Last Update: 4/03 9:25 pm
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SALT LAKE CITY (ABC 4 News) - ABC4 got a rare look at a level of security at the Salt Lake International Airport that has been virtually unknown to the public. Transportation Safety officials say it's the same security program that stopped a man with bomb making materials from boarding a flight from Orlando to Jamaica Tuesday.
It is a glimpse of the system the T.S.A. has been reluctant to reveal---until now.
“We're looking for things that are out of the ordinary,” said Brandy Thomas, “You could be anybody and if you are exhibiting behaviors we're going to see it.” They are called “Behavior Detection Officers.”
When you’re waiting to check-in at the security gate Brandy Thomas and Sherilyn Johnson are among a team of eyes always scrutinizing, looking for that telltale sign of trouble. “It’s kind of amazing what you do see when you're looking for it,” said Johnson.
These “BDO’s” are extreme people watchers who have developed almost a sixth sense. “It doesn't shut off when I go home, I’m doing it,” said Thomas. “When I go to the store, I'm doing it. It is a thing that you get adapted to that you use all the time.”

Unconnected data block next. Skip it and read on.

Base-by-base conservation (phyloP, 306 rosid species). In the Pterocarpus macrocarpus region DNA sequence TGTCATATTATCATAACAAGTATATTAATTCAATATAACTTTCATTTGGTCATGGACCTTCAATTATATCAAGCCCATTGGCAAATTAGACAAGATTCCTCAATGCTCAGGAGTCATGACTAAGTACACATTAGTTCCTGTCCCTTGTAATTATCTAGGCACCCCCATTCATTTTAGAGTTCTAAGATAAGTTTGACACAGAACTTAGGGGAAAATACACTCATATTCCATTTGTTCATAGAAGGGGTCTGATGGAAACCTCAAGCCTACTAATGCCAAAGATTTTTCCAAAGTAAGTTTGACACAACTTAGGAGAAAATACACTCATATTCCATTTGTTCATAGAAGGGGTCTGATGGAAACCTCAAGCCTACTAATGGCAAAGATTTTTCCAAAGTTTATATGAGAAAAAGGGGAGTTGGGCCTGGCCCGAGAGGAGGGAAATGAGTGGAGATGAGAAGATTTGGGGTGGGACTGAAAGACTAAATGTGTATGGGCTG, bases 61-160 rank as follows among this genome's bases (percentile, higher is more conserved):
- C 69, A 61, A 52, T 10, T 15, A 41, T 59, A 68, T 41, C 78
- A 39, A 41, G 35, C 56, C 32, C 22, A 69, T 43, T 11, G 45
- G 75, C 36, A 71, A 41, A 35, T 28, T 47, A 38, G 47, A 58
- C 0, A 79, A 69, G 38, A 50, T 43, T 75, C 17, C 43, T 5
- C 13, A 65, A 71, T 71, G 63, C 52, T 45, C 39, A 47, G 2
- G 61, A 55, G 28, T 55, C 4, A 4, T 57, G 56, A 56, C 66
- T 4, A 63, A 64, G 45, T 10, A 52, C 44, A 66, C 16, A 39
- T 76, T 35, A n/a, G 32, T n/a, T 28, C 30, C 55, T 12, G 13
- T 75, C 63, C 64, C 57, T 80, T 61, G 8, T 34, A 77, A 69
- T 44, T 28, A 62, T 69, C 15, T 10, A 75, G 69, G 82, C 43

Even when it's in a sea of stressed out travelers the BDO’s can single out that someone displaying stress, fear or deception. “After doing this for a while they are blaring,” said Johnson, “right when they come through we know who they are. They stick out like sore thumbs to us.”
It happened in Orlando this week and thwarted a potentially deadly threat. “Our ultimate goal is looking for the guy who does have the bomb but on our way to that we do pick out people who are nervous because they have an outstanding warrant,” Johnson said.
They have detected fugitives, drug runners and an accused porn peddler. “There was no terrorist threat but he was transporting some sizable child pornography in his carry on luggage,” said TSA’s Assistant Federal Security Director, Dennis Crandall.
The Behavior Detection Officers are just one of about two dozen safe guards in place, and in flux, designed to pin-point any potential threat to the public. “We're always implementing new measures of security, said TSA Public Affairs Manager, Dwayne Baird, “the fact that people who would do us harm are always watching.”
The TSA would not reveal specific techniques the BDO’s use citing obvious security reasons. They also say BDO’s also receive extensive training against profiling. Instead of singling out someone for their race or ethnicity BDO’s rely on a person’s physical and physiological behavior to give them away.
This level of security is relatively new. It has only been in place for about three years. TSA officials chose to talk about it now because of all the publicity the Orlando incident received.